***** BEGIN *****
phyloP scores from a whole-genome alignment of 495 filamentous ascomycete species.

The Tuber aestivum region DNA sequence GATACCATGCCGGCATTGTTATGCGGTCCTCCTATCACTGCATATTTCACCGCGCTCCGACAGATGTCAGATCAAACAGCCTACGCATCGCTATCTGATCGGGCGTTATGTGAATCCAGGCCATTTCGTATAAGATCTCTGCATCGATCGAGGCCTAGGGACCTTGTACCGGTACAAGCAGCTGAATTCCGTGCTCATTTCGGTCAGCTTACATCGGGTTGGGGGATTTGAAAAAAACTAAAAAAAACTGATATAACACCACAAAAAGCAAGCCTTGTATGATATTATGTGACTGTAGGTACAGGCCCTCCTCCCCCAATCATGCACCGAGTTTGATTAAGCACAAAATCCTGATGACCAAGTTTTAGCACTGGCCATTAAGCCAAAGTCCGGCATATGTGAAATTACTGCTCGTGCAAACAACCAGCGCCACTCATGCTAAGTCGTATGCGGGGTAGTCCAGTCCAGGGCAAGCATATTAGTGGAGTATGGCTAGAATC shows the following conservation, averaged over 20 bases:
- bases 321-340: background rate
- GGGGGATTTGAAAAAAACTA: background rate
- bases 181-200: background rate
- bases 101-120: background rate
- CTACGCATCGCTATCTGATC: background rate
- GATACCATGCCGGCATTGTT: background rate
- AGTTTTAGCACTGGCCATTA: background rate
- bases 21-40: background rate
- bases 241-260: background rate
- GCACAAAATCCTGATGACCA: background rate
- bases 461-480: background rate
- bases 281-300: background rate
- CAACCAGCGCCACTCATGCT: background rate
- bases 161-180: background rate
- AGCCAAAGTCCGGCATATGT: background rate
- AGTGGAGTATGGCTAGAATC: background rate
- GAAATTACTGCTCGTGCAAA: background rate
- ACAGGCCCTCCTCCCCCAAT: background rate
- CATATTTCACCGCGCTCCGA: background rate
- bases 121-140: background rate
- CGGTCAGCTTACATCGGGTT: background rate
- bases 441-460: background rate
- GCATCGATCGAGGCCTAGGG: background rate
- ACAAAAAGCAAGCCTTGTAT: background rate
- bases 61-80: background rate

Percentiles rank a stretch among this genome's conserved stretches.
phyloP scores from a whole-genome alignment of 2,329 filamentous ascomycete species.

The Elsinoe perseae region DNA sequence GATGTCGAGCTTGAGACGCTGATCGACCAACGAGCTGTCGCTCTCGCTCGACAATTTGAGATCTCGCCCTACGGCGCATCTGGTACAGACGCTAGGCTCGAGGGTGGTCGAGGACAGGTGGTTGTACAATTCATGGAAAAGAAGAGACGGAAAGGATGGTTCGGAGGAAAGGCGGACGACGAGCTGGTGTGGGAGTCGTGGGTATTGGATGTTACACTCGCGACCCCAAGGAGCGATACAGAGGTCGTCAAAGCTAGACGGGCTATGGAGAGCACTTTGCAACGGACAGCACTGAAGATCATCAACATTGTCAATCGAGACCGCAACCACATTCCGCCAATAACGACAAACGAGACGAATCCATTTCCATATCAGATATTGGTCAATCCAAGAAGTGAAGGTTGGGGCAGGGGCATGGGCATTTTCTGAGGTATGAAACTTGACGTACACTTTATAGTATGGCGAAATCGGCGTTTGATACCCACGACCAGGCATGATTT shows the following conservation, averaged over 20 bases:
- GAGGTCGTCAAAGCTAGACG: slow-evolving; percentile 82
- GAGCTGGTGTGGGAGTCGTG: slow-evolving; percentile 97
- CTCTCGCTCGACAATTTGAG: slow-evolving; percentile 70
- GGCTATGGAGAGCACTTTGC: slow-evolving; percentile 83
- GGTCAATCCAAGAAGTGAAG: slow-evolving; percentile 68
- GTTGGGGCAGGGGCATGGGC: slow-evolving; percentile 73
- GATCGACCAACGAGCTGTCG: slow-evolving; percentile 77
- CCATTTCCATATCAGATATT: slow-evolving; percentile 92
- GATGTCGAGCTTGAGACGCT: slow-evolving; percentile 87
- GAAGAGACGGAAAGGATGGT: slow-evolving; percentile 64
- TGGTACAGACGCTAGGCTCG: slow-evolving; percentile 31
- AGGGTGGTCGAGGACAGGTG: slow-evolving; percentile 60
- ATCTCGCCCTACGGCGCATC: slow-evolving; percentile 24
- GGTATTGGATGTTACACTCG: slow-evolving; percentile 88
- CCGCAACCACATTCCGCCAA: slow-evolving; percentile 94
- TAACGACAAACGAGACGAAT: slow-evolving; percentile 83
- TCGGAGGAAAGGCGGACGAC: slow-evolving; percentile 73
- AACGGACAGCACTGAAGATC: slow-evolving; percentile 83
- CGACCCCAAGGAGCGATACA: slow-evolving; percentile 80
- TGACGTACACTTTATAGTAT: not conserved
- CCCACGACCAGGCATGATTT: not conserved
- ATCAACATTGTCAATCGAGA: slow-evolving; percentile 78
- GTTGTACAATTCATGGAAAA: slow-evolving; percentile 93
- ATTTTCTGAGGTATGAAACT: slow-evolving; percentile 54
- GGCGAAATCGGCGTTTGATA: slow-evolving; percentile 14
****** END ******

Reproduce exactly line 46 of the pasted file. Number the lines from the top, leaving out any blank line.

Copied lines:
- TAACGACAAACGAGACGAAT: slow-evolving; percentile 83